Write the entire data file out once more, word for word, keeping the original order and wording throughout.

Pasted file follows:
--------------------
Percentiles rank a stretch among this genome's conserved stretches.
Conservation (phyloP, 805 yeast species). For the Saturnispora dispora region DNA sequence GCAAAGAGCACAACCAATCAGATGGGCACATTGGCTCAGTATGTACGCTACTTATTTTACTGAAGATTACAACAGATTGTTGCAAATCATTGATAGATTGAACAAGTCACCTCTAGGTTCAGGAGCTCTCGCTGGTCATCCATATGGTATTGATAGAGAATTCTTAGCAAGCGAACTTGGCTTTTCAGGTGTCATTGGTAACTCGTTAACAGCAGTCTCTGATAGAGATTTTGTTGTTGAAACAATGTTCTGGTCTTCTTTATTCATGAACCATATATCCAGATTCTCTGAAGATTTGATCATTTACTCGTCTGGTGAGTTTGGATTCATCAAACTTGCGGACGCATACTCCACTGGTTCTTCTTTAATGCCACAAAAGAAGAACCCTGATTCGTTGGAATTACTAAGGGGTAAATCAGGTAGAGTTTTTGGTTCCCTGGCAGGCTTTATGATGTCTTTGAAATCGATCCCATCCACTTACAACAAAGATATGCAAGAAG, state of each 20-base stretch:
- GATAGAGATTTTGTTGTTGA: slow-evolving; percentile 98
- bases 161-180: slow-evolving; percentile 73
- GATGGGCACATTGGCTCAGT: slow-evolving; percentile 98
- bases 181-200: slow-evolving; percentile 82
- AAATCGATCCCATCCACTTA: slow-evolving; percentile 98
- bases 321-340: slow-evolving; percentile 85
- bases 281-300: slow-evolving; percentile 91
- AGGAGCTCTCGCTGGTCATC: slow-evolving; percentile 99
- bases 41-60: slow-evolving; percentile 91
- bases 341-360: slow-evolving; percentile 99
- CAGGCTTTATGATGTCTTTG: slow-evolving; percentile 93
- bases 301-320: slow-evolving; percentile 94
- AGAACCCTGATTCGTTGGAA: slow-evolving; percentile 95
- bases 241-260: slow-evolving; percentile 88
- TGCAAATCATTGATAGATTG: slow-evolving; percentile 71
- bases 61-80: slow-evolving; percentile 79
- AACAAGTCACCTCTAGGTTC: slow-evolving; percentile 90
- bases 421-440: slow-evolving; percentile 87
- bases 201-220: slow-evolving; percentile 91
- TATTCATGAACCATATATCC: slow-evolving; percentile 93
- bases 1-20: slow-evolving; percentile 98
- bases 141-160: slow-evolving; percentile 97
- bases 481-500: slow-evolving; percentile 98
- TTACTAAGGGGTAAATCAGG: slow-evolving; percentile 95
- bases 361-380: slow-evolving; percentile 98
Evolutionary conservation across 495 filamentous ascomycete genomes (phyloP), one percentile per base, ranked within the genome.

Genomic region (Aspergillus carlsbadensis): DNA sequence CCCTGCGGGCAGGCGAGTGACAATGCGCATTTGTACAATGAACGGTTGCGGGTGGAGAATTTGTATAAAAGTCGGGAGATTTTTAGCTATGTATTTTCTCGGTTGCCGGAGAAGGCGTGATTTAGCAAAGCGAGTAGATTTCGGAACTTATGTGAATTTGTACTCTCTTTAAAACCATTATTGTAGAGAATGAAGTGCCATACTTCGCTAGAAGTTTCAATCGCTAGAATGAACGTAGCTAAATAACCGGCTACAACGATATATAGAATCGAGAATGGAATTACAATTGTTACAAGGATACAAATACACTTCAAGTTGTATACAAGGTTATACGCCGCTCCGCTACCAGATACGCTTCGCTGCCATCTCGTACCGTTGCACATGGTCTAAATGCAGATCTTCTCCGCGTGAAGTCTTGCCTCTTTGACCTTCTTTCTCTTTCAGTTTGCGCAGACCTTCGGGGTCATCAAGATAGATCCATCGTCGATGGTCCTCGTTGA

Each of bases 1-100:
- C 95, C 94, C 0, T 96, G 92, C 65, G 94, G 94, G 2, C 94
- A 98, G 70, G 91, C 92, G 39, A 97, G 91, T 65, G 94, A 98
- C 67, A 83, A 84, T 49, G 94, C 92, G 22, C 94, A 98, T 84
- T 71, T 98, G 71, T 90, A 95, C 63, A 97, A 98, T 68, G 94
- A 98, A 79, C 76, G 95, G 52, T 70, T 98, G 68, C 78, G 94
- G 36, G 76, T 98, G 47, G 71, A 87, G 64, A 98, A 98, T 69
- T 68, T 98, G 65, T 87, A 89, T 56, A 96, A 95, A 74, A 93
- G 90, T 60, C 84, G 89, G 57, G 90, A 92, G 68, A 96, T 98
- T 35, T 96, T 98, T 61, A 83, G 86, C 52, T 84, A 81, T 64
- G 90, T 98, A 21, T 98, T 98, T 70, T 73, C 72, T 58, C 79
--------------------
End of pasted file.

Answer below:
Percentiles rank a stretch among this genome's conserved stretches.
Conservation (phyloP, 805 yeast species). For the Saturnispora dispora region DNA sequence GCAAAGAGCACAACCAATCAGATGGGCACATTGGCTCAGTATGTACGCTACTTATTTTACTGAAGATTACAACAGATTGTTGCAAATCATTGATAGATTGAACAAGTCACCTCTAGGTTCAGGAGCTCTCGCTGGTCATCCATATGGTATTGATAGAGAATTCTTAGCAAGCGAACTTGGCTTTTCAGGTGTCATTGGTAACTCGTTAACAGCAGTCTCTGATAGAGATTTTGTTGTTGAAACAATGTTCTGGTCTTCTTTATTCATGAACCATATATCCAGATTCTCTGAAGATTTGATCATTTACTCGTCTGGTGAGTTTGGATTCATCAAACTTGCGGACGCATACTCCACTGGTTCTTCTTTAATGCCACAAAAGAAGAACCCTGATTCGTTGGAATTACTAAGGGGTAAATCAGGTAGAGTTTTTGGTTCCCTGGCAGGCTTTATGATGTCTTTGAAATCGATCCCATCCACTTACAACAAAGATATGCAAGAAG, state of each 20-base stretch:
- GATAGAGATTTTGTTGTTGA: slow-evolving; percentile 98
- bases 161-180: slow-evolving; percentile 73
- GATGGGCACATTGGCTCAGT: slow-evolving; percentile 98
- bases 181-200: slow-evolving; percentile 82
- AAATCGATCCCATCCACTTA: slow-evolving; percentile 98
- bases 321-340: slow-evolving; percentile 85
- bases 281-300: slow-evolving; percentile 91
- AGGAGCTCTCGCTGGTCATC: slow-evolving; percentile 99
- bases 41-60: slow-evolving; percentile 91
- bases 341-360: slow-evolving; percentile 99
- CAGGCTTTATGATGTCTTTG: slow-evolving; percentile 93
- bases 301-320: slow-evolving; percentile 94
- AGAACCCTGATTCGTTGGAA: slow-evolving; percentile 95
- bases 241-260: slow-evolving; percentile 88
- TGCAAATCATTGATAGATTG: slow-evolving; percentile 71
- bases 61-80: slow-evolving; percentile 79
- AACAAGTCACCTCTAGGTTC: slow-evolving; percentile 90
- bases 421-440: slow-evolving; percentile 87
- bases 201-220: slow-evolving; percentile 91
- TATTCATGAACCATATATCC: slow-evolving; percentile 93
- bases 1-20: slow-evolving; percentile 98
- bases 141-160: slow-evolving; percentile 97
- bases 481-500: slow-evolving; percentile 98
- TTACTAAGGGGTAAATCAGG: slow-evolving; percentile 95
- bases 361-380: slow-evolving; percentile 98
Evolutionary conservation across 495 filamentous ascomycete genomes (phyloP), one percentile per base, ranked within the genome.

Genomic region (Aspergillus carlsbadensis): DNA sequence CCCTGCGGGCAGGCGAGTGACAATGCGCATTTGTACAATGAACGGTTGCGGGTGGAGAATTTGTATAAAAGTCGGGAGATTTTTAGCTATGTATTTTCTCGGTTGCCGGAGAAGGCGTGATTTAGCAAAGCGAGTAGATTTCGGAACTTATGTGAATTTGTACTCTCTTTAAAACCATTATTGTAGAGAATGAAGTGCCATACTTCGCTAGAAGTTTCAATCGCTAGAATGAACGTAGCTAAATAACCGGCTACAACGATATATAGAATCGAGAATGGAATTACAATTGTTACAAGGATACAAATACACTTCAAGTTGTATACAAGGTTATACGCCGCTCCGCTACCAGATACGCTTCGCTGCCATCTCGTACCGTTGCACATGGTCTAAATGCAGATCTTCTCCGCGTGAAGTCTTGCCTCTTTGACCTTCTTTCTCTTTCAGTTTGCGCAGACCTTCGGGGTCATCAAGATAGATCCATCGTCGATGGTCCTCGTTGA

Each of bases 1-100:
- C 95, C 94, C 0, T 96, G 92, C 65, G 94, G 94, G 2, C 94
- A 98, G 70, G 91, C 92, G 39, A 97, G 91, T 65, G 94, A 98
- C 67, A 83, A 84, T 49, G 94, C 92, G 22, C 94, A 98, T 84
- T 71, T 98, G 71, T 90, A 95, C 63, A 97, A 98, T 68, G 94
- A 98, A 79, C 76, G 95, G 52, T 70, T 98, G 68, C 78, G 94
- G 36, G 76, T 98, G 47, G 71, A 87, G 64, A 98, A 98, T 69
- T 68, T 98, G 65, T 87, A 89, T 56, A 96, A 95, A 74, A 93
- G 90, T 60, C 84, G 89, G 57, G 90, A 92, G 68, A 96, T 98
- T 35, T 96, T 98, T 61, A 83, G 86, C 52, T 84, A 81, T 64
- G 90, T 98, A 21, T 98, T 98, T 70, T 73, C 72, T 58, C 79